The Pornographic Imagination  

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"Human sexuality is, quite apart from Christian repressions, a highly questionable phenomenon, and belongs, at least potentially, among the extreme rather than the ordinary experiences of humanity. Tamed as it may be, sexuality remains one of the demonic forces in human consciousness - pushing us at intervals close to taboo and dangerous desires, which range from the impulse to commit sudden arbitrary violence upon another person to the voluptuous yearning for the extinction of one's consciousness, for death itself."


"Not only do Pierre Louys' Trois filles de leur mère, George Bataille's Histoire de l'Oeil and Madame Edwarda, the pseudonymous Story of O and The Image belong to literature, but it can be made clear why these books, all five of them, occupy a much higher rank as literature than Candy or Oscar Wilde's Teleny or the Earl of Rochester's Sodom or Appolinaire's The Debauched Hospodar or Cleland's Fanny Hill."

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Train wreck at Montparnasse (October 22, 1895) by Studio Lévy and Sons.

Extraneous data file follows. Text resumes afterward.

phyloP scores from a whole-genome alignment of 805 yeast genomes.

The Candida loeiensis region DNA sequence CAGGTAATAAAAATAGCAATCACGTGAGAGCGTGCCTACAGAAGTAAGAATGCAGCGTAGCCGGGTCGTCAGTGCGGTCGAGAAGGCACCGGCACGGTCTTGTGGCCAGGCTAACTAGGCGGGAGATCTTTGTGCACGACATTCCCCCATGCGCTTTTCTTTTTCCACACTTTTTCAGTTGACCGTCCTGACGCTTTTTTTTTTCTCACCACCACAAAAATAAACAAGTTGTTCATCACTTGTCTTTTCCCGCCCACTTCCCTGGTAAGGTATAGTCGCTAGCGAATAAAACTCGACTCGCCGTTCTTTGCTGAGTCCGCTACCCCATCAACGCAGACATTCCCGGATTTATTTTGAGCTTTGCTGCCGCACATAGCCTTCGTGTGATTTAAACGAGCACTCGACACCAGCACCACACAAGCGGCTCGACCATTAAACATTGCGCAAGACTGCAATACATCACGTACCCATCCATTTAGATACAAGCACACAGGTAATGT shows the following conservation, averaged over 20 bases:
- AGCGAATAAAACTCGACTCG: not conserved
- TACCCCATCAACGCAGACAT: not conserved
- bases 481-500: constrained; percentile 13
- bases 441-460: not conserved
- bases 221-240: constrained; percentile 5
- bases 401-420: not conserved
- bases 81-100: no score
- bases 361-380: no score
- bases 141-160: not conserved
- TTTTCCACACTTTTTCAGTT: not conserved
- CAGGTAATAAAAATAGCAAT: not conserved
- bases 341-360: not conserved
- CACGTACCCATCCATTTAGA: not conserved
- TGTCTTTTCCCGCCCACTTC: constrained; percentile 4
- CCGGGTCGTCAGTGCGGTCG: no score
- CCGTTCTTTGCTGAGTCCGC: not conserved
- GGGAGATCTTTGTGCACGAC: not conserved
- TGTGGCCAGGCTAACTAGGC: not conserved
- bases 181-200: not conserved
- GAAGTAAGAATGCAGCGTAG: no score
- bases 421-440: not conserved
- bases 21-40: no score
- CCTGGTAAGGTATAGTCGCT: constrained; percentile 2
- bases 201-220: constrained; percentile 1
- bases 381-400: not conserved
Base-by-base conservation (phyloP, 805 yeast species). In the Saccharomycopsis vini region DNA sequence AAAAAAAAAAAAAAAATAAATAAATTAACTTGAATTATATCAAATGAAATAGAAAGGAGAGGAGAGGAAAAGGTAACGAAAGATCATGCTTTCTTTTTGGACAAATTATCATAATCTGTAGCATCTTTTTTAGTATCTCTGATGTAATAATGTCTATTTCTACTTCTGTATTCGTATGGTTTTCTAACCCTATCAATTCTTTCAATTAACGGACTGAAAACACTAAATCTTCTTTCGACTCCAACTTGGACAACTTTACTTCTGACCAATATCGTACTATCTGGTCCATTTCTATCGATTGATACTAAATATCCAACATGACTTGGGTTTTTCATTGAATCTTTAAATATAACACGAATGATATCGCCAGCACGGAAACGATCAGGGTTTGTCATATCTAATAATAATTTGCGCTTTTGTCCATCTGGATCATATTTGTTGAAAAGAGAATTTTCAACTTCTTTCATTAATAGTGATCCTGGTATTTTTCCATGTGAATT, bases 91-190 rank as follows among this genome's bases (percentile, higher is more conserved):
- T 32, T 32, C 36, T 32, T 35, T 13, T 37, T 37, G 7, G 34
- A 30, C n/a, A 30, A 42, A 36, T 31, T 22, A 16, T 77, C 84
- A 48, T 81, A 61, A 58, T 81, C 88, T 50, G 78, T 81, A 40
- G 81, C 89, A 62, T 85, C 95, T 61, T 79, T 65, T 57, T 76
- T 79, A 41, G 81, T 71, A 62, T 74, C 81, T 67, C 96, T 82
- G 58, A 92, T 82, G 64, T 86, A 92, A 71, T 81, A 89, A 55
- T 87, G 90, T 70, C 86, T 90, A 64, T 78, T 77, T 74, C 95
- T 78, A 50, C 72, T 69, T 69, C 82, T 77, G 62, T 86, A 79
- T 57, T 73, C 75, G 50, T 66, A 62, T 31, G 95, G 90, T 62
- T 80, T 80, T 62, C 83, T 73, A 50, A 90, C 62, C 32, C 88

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Train wreck at Montparnasse (October 22, 1895) by Studio Lévy and Sons.

The Pornographic Imagination (1967) is a nobrow essay by Susan Sontag first published in the Partisan Review of spring. It was collected in Styles of Radical Will.

The subject is erotic literature and Sontag contends that five French literary works are not 'just' pornography but literary fiction and thus genuine literature.

Her 'case' is based on these five novels:

Although the term paraliterature had not been coined at the time of its writing (we have to wait 17 years for Fredric Jameson to do that), the connection between science fiction and erotic fiction makes this essay one of the first defenses of the nobrow or paraliterary category.

Bataille understood more clearly than any other writer

One reason that Histoire de l'oeil and Madame Edwarda make such a strong and unsettling impression is that Bataille understood more clearly than any other writer I know of that what pornography is really about, ultimately, isn't sex but death. I am not suggesting that every pornographic work speaks, either overtly or covertly, of death. Only works dealing with that specific and sharpest inflection of the themes of lust, "the obscene," do. It's toward the gratifications of death, succeeding and surpassing those of eros, that every truly obscene quest tends. -- p. 60, Picador USA




Unless indicated otherwise, the text in this article is either based on Wikipedia article "The Pornographic Imagination" or another language Wikipedia page thereof used under the terms of the GNU Free Documentation License; or on original research by Jahsonic and friends. See Art and Popular Culture's copyright notice.

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